Wednesday 14 October 2009

Religion in the News

I’ve been away for a conference among media people at Cumberland Lodge. Everyone had brickbats and bouquets to throw, all of them sincerely, but I don’t actually think religion gets as raw a deal from the media as people sometimes fear. Yes, there’s a lot of ignorance and prejudice in the papers, but distortion applies to all complex activities in the Fleet Street hall of mirrors, and it’s ceasing to matter in the way it did. There is probably generally less nastiness than applies to sport and politics, and fractionally more understanding than they have of science and medicine. I remember diocesan conferences in the eighties where people actually ordered morning newspapers to read. Even on a media conference, the pristine, generally unread, condition of the Fleet Street titles laid out on the hall table was notable, even as late as lunchtime.

Make no mistake, there is big evolution going on. Look at it however you will, the game is now up for the 1938 Evelyn Waugh Daily Beast and all its works. The old media diplodoci are flailing around in a new kind of swamp they simply don’t understand, trying to get a foothold, and wondering if they might be able to float if they could only work out how to swim.
Unfortunately their bulk, limited vision, and small unadapted bigoted brains make them better adapted for floating, perhaps drowning, than swimming.

Intereactivity has made hand-me-down obsolete and the mushroms are beginning to realise they have the technology to bite back. Advertising value is leaching out of the newspaper trade in spring torrents. The best evolving media are probably those with genuine local traction — hard for Fleet Street, but easier for media like local radio, which live on their connectedness and travel light. They have for years had some degree of real interactivity built into their model.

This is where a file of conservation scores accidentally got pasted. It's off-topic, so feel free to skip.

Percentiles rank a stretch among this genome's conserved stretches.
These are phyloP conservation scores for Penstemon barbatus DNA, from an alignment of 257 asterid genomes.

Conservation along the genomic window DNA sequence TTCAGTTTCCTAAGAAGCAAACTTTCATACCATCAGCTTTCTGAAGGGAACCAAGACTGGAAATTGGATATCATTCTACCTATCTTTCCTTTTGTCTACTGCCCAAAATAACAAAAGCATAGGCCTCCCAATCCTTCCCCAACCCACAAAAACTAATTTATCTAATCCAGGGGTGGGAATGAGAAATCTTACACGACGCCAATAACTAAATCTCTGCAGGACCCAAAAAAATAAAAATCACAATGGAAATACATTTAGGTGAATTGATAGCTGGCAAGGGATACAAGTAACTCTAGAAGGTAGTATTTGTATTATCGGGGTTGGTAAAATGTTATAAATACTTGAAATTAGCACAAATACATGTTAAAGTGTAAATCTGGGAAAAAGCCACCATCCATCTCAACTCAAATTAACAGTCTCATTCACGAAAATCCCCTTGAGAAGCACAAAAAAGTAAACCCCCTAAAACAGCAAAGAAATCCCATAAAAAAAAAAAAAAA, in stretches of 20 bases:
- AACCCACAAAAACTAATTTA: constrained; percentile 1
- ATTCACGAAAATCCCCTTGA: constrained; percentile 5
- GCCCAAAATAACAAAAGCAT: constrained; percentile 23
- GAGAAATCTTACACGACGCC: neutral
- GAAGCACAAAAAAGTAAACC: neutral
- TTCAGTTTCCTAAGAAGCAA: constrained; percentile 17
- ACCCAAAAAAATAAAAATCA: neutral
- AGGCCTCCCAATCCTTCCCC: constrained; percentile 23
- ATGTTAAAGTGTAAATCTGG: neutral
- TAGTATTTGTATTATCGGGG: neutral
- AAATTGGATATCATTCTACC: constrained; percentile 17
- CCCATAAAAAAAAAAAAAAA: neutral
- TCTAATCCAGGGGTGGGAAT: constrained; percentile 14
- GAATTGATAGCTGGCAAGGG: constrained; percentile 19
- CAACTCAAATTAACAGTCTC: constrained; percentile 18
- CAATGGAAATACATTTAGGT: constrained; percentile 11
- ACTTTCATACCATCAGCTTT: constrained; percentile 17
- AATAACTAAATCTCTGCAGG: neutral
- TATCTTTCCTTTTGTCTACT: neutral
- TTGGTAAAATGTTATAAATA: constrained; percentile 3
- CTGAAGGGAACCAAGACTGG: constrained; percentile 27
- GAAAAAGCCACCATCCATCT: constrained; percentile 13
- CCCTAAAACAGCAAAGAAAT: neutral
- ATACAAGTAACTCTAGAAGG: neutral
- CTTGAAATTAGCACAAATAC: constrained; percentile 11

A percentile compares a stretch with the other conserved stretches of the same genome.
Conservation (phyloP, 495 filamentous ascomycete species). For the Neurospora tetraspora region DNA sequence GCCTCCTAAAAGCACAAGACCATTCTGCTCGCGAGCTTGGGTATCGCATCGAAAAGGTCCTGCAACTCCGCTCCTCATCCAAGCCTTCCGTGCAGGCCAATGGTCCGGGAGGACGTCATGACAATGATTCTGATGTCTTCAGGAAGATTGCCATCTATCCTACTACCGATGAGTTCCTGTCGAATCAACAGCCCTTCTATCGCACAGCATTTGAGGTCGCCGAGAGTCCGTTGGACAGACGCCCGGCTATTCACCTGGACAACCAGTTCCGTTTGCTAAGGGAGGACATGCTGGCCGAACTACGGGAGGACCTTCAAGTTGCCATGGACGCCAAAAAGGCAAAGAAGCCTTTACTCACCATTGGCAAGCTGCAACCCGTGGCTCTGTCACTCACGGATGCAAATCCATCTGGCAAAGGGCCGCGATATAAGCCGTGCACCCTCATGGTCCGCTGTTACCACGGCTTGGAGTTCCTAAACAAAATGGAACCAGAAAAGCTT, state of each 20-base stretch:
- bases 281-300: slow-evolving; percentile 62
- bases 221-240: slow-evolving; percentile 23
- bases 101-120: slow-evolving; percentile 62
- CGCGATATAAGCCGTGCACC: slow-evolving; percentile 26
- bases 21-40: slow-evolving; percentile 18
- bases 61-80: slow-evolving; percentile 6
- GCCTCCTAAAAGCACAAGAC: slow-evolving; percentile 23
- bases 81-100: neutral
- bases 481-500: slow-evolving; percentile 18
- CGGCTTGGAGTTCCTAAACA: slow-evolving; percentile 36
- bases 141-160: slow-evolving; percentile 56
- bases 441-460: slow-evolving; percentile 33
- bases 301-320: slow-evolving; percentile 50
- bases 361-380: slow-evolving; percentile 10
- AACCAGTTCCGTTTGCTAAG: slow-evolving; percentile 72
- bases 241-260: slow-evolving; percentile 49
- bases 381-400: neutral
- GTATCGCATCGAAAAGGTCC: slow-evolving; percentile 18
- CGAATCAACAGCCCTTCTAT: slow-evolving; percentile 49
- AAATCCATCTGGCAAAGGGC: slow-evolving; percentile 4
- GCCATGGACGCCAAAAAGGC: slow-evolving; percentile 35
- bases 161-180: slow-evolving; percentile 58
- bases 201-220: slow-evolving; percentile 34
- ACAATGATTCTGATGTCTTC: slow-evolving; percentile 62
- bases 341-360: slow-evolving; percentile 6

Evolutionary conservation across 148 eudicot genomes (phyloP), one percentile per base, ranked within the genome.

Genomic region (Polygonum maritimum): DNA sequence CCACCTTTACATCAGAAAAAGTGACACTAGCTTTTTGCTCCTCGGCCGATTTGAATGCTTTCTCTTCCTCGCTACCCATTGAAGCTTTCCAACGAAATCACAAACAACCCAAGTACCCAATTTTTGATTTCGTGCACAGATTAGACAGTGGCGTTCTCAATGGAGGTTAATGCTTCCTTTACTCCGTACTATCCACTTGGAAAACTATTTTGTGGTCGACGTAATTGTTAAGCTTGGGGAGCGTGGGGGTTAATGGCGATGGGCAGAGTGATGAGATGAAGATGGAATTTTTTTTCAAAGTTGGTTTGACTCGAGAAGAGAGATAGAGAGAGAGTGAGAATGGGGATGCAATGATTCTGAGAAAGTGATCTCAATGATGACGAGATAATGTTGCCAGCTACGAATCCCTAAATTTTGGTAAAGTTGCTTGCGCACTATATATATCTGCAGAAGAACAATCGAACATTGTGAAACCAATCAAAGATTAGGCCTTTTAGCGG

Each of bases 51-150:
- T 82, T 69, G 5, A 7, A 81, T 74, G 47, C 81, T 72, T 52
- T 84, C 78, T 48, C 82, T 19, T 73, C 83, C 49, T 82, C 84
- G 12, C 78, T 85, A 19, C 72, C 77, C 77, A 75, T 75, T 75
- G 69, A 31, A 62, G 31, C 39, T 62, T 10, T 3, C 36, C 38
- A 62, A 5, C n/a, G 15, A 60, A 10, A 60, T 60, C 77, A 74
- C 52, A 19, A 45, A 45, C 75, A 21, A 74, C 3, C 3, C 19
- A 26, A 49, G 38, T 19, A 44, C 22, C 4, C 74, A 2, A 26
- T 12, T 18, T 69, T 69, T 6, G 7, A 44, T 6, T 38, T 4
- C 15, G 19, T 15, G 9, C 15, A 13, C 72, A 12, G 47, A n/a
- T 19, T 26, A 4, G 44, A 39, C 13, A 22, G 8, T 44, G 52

Amidst very fine presentations, the money shot for me was Charlie Beckett’s excellent map of the outlook (read it all, but here’s a summary)

1. First assertion: this is a wonderful time for people who think media can promote understanding.

  • There has never been more media - including quality media. Around the world people are richer and better educated and need more journalism to help cope with the information they need to live their lives...
  • there are threats to traditional business model which may reduce the capacity for journalism - both good and bad.
  • The media sphere is a contestable space - and that means it should be allowed to be imperfect and relatively uncontrolled.

2. Second assertion: this is a dreadful time for people who think the media is only there to promote what they think

3. Third assertion: in a complex world the media envioronment is getting more complex

  • Issues such as migration, climate change, economics, science etc mean that the world is not getting any simpler. Individuals’ media consumption is now multi-layered, interactive, creative, passive, active
  • Likewise, the production process is more complex - it is participatory & multiplatform
  • there is much greater diversity. The challenge is to ensure that the variety and plurality is manifested in the content. There’s no point having hundreds of channels if they all show the same show.